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Discussion Starter · #1 ·
I have been riding for a few weeks now (just hit 900 miles) and I have noticed that in any area that I have encountered other riders people have seemed very friendly and helpful. In shops conversations are struck up and cordial. On the road almost everyone gives the two finger wave or head nod. It really feels like being a part of a special club. It's really cool and I feel like, even though I don't know most of these folks, that they are looking out for me and I for them.
 

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Retired twice: Navy and as a govt contractor
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Exactly
 
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Visionary
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900 miles in just a few weeks isn't just casual riding. There are many that don't get that much in a full year. That alone puts you in yet another area of motorcycle camaraderie.(y)
Yeah, I was thinking that too.
@scoopsos Have you ever heard of the Iron Butt Association? If you just started riding and already did 900 miles you might be a good candidate soon...
 

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I have been riding for a few weeks now (just hit 900 miles) and I have noticed that in any area that I have encountered other riders people have seemed very friendly and helpful. In shops conversations are struck up and cordial. On the road almost everyone gives the two finger wave or head nod. It really feels like being a part of a special club. It's really cool and I feel like, even though I don't know most of these folks, that they are looking out for me and I for them.
Yup. Welcome to the Brother/Sisterhood. It is a great feeling. I had a Jeep for a while and Jeep owners do the same thing.
 

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I have been riding for a few weeks now (just hit 900 miles) and I have noticed that in any area that I have encountered other riders people have seemed very friendly and helpful. In shops conversations are struck up and cordial. On the road almost everyone gives the two finger wave or head nod. It really feels like being a part of a special club. It's really cool and I feel like, even though I don't know most of these folks, that they are looking out for me and I for them.

couple years ago, My father was pulling up to a stop light and couldnt get his leg down fast enough and dropped the bike. a guy in the car behind him, and a rider heading in the opposite direction both stopped to help him. come to find out the guy in the car was a rider also. So yes in the world of riders, its a small world and were always willing to help onother out.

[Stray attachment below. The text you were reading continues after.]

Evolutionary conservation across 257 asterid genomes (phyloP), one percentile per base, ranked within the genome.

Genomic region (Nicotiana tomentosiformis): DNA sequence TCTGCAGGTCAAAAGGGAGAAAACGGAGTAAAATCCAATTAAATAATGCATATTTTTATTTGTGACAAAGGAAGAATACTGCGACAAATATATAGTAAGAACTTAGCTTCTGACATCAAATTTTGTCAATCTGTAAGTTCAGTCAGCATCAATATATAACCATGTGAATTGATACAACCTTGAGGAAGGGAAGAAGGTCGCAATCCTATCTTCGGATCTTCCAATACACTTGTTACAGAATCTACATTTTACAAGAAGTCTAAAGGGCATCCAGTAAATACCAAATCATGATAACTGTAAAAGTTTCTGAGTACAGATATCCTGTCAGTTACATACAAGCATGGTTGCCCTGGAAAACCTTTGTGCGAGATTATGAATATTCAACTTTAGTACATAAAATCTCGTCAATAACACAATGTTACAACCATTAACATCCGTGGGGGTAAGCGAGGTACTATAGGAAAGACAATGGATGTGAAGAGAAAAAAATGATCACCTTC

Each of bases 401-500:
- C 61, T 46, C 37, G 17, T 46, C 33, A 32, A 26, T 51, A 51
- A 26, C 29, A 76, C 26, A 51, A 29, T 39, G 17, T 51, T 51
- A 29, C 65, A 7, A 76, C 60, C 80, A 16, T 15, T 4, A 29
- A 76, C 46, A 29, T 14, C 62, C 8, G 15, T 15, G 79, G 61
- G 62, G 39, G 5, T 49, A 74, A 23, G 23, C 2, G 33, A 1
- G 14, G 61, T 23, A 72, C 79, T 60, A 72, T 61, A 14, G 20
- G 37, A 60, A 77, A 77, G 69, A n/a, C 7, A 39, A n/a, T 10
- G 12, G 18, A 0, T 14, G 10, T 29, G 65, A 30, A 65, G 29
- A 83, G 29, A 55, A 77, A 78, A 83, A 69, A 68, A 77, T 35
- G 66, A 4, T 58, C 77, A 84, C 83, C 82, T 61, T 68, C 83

Just remember to do the same in return.
 

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On The Road Again!
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Rather fitting right here...
View attachment 70700
Arrgghh!! I could feel my butt crack tightening when I looked at that picture.
Waaay back in the early '70s, my brother and I got too close and we locked handlebars and went down at about 50 mph.
Re: that photo....Not "no", more like "HELL NO"!!!!
 

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Yes. The moto fam is great. I was always an outcast and never really had any friends or fit in. Now, a whole army of riders have my back. Its a great feeling to be apart of something bigger then yourself. Ride on Broos!
 

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Arrgghh!! I could feel my butt crack tightening when I looked at that picture.
Waaay back in the early '70s, my brother and I got too close and we locked handlebars and went down at about 50 mph.
Re: that photo....Not "no", more like "HELL NO"!!!!
Agreed. If you look at the photo the bike on the left has it's kick start foot peg up against the passenger peg of the other bike. Awesome pic but damn that could go south fast.
 

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I have always stopped and asked any guy with a bike beside the road if he's ok. A few times I have helped them get mobile - other times they were just having a smoke and all was good.

Many years ago I was riding to Brisbane and got a flat tyre in the middle of nowhere and about 10 miles from the closest servo. A guy on a Harley stopped and asked if I was ok. He was obviously drunk and he was wearing colours.

I was young and like - no, it's ok, I'm fine (knees knocking). He told me to take the wheel to the nearest village and that he would look after my bike. While I'm pulling the rear wheel he just lay on the ground and fell asleep - in the middle of the day and around 35 degrees C.

I hitched a ride to the servo - got the tube repaired and hitched a ride back to my bike. Probably took a few hours. When I got to my scoot the Bikie was gone. I was anticipating seeing all my stuff from my throw-over saddle bags gone as well.

Nope. Everything was there. That guys attitude influenced me, and from then I made it a point to be helpfull to any/all riders.
 
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